RAILWAY Co company, afterwards, to wit, on the day and year aforesaid, had notice, and the same remained in and on the soil of the said river, in some part thereof not indicated, covered by ordinary tides, whereof the defendants, to wit, on the day and year aforesaid, had notice; that, before the committing of the said grievance, the said lastmentioned part whereat the said anchor was situated, was unknown to the plaintiffs, and was unknown to them without their default; that, before the committing of the said grievance, a reasonable time, to wit, ten days, had elapsed, from the time of the said company having notice that the said anchor had become so removed as aforesaid, and that the same remained in the river in some part covered by the ordinary tides, and not indicated, as aforesaid, and the defendants, during all the time aforesaid, had the means and the power of properly placing the said anchor, and of securing and properly fixing the same, and of indicating and making known the situation of the same: Yet that the defendants, knowing the premises, did not nor would, within a reasonable time after such notice as aforesaid, properly place the said anchor, or secure, or endeavour to secure, and properly fix the same, or indicate or make known the situation of the same, but wholly neglected so to do; and that, by means thereof, the said ship of the plaintiffs, then, to wit, on the day and year aforesaid, lawfully going, sailing, and passing, in and along the said river, in a part ordinarily used by ships, and not the part thereof at which the said anchor had been originally placed, and ordinarily remained, as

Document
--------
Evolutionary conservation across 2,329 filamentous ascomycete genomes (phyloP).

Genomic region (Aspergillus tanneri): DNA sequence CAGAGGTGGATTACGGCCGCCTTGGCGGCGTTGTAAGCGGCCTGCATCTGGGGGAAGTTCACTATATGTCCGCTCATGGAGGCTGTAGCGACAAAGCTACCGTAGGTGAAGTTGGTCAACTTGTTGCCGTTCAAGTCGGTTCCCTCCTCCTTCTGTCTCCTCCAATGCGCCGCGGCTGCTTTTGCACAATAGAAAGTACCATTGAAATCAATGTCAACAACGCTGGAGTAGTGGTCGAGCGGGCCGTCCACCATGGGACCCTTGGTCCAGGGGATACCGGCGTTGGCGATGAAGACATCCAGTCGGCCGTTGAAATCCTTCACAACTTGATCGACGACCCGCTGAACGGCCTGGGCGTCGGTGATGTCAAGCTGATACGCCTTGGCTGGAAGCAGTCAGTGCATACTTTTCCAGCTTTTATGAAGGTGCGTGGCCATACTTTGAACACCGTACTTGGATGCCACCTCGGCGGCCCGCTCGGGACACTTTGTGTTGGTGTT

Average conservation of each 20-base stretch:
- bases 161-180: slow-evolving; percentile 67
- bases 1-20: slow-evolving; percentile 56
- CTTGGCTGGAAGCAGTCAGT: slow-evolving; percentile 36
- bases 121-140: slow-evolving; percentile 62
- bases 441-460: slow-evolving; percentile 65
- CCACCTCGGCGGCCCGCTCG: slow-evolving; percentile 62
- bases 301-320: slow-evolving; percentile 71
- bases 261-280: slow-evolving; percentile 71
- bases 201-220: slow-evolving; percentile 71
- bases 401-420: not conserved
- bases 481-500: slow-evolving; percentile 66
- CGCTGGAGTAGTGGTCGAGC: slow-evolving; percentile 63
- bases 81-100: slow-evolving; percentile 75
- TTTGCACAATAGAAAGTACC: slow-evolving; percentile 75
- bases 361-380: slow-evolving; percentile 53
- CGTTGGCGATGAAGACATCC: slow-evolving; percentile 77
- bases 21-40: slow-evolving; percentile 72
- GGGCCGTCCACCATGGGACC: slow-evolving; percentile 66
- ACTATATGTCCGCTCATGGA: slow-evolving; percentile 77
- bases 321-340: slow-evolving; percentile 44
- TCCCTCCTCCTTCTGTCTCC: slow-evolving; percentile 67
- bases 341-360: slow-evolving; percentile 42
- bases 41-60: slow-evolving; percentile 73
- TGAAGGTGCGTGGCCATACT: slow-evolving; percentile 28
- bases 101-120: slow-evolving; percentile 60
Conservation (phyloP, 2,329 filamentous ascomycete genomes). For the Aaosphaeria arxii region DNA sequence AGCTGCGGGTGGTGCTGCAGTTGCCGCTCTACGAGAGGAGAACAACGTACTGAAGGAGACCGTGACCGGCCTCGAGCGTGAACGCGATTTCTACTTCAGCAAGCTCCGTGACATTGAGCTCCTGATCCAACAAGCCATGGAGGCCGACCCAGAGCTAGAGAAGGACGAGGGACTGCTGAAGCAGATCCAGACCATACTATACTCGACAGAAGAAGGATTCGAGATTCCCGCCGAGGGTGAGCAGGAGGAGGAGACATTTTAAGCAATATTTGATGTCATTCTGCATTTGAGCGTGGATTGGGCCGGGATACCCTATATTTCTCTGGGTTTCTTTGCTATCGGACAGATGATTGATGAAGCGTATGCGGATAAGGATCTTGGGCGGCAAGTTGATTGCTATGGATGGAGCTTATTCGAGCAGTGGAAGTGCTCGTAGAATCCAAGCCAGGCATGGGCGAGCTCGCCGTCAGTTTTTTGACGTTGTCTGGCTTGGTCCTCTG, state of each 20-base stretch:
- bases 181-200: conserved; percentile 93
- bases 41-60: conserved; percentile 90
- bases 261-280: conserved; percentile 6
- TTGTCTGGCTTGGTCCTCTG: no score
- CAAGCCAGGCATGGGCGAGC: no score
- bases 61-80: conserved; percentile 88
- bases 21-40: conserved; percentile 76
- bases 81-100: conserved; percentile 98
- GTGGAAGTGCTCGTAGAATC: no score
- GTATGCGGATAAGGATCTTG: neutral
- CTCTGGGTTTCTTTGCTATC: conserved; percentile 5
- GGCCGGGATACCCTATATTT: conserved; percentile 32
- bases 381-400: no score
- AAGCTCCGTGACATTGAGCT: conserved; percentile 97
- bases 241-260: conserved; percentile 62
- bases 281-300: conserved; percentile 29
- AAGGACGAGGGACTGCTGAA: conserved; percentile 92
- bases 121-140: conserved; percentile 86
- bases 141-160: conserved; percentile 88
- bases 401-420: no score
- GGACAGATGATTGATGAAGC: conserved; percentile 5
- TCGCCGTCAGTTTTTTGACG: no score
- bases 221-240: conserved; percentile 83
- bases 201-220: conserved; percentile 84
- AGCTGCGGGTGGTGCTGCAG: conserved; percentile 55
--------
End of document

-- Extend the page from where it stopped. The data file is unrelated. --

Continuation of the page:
1850. aforesaid, ran foul of and struck against and on the said

anchor of the defendants, which thereby made divers HANCOCK

holes in the bottom of the plaintiffs' said ship, and deThe York, stroyed the timbers thereof, and the said plaintiffs' said NEWCASTLE, ship then sank in the said river, and was otherwise and BERWICK Railway Co.

much broken, spoiled, damaged, and depreciated in value; and also, by reason of the premises, the plaintiffs had been forced and obliged to pay, lay out, and expend, and had necessarily paid, laid out, and expended, a certain large sum of money, to wit, the sum of 10001., in and about the raising of the said vessel, conveying and discharging the cargo, and repairing the said damage, and supporting the crew of the said ship, for a reasonable time after the said damage so done as aforesaid; and also, by means of the premises, the plaintiffs lost and were deprived of a portion of the said coal, to wit, twenty tons thereof, of the value of 501., and also lost and were deprived of the use of their said vessel, for a long space of time, to wit, for the space of five weeks, and thereby lost and were deprived of all the advantages and profits, to a large amount, to wit, 2001., which during that time they might and would otherwise have derived and acquired from the use of their said vessel, &c.

Special demurrer, assigning for causes, – that it is not averred, nor does it appear, in or by the said declaration, that it was the duty of the defendants properly to place the said anchor, or to secure or properly to fix the same, or to indicate or make known the situation of the same; that it is not averred, nor does it appear by the said declaration, by whom the said anchor was originally placed and fixed in the soil of the said river in the declaration mentioned, or that the same was wrongfully placed and fixed there, or that the defendants were privy to the placing or fixing of the same there, or that the defendants could have prevented the same from being so placed and fixed;